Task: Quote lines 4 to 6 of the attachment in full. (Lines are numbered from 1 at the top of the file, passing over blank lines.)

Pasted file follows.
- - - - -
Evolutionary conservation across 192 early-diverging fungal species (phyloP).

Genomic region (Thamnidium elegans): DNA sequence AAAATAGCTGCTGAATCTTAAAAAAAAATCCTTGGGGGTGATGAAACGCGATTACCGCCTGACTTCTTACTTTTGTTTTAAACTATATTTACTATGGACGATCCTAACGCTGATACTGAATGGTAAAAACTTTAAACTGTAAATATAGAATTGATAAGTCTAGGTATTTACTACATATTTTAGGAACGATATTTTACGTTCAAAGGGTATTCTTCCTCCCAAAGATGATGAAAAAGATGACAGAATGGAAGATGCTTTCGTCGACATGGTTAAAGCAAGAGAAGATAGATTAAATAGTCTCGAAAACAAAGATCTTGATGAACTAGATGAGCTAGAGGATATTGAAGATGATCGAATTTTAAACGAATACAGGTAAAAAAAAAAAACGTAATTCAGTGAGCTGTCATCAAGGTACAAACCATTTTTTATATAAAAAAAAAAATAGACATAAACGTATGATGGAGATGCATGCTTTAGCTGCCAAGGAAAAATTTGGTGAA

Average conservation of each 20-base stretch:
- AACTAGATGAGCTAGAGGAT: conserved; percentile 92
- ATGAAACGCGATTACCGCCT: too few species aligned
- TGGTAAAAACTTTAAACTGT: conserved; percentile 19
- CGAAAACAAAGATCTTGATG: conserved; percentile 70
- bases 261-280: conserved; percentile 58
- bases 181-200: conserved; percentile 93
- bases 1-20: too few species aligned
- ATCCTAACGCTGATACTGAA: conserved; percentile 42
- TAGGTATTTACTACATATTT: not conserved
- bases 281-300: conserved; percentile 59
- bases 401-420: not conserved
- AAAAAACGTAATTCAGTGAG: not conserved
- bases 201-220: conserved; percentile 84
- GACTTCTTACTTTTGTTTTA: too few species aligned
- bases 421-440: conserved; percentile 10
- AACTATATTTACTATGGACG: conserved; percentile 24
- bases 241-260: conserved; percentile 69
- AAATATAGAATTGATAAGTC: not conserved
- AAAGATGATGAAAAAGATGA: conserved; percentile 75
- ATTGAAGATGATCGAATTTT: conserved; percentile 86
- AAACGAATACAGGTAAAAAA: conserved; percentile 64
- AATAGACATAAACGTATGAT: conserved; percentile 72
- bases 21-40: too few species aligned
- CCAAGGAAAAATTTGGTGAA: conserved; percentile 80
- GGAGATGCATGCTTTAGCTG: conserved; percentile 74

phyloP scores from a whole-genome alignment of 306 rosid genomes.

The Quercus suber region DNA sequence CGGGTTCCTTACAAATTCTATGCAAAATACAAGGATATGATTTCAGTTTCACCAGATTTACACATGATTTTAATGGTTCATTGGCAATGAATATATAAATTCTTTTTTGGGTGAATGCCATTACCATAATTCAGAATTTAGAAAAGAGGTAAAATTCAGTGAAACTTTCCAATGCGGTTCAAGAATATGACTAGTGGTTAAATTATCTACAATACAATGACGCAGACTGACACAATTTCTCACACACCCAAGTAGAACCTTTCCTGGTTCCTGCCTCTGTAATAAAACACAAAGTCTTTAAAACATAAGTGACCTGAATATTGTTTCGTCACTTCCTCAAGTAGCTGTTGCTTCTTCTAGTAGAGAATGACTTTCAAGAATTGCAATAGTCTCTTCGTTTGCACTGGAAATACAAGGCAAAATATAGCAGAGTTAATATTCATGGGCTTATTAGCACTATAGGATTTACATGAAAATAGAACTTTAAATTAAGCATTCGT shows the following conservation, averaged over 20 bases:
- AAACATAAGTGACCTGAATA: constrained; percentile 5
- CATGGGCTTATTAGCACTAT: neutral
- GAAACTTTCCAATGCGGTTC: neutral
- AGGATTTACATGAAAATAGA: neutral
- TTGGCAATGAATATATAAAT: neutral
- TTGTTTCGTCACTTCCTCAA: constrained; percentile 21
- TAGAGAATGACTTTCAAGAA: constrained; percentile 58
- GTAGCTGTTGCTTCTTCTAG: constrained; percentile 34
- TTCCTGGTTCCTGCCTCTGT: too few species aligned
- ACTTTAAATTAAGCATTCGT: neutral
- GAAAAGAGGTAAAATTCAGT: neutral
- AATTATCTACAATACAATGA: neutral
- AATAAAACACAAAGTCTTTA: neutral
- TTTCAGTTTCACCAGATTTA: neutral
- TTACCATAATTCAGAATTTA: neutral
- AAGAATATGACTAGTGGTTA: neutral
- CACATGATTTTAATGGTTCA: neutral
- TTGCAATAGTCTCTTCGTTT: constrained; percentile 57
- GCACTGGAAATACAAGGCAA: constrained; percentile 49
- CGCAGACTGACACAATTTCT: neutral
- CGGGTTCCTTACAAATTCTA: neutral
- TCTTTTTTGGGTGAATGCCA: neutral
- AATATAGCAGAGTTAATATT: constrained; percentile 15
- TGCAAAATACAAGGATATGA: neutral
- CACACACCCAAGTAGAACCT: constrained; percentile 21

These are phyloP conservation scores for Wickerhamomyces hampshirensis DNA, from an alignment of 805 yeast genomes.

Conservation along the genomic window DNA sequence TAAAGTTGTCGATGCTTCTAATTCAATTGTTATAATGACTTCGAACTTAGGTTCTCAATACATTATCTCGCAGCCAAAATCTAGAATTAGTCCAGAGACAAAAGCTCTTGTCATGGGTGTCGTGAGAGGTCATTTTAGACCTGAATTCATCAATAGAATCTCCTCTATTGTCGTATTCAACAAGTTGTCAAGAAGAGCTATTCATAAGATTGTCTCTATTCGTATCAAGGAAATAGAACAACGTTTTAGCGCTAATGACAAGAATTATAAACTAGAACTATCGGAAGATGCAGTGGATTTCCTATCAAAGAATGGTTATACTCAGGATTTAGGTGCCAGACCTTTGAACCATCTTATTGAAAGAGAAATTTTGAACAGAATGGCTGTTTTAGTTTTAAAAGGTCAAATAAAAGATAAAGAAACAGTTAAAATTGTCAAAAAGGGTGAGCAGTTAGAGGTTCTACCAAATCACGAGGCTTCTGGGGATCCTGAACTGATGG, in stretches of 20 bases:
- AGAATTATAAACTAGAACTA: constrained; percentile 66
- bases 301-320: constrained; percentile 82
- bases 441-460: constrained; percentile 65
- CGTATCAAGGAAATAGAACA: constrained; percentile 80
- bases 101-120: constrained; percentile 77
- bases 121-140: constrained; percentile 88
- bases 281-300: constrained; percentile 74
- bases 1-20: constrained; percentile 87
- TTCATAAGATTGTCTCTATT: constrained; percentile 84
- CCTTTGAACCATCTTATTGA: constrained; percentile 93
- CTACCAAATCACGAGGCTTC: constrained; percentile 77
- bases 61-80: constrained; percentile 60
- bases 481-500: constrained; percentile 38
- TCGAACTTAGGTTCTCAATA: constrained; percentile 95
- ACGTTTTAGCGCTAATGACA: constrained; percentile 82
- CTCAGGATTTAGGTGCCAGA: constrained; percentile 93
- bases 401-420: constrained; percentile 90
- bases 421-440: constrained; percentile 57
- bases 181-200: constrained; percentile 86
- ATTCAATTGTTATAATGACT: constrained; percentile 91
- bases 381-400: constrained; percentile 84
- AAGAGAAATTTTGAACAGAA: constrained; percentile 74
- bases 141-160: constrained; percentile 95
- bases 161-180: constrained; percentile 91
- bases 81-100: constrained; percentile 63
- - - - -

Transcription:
- AACTAGATGAGCTAGAGGAT: conserved; percentile 92
- ATGAAACGCGATTACCGCCT: too few species aligned
- TGGTAAAAACTTTAAACTGT: conserved; percentile 19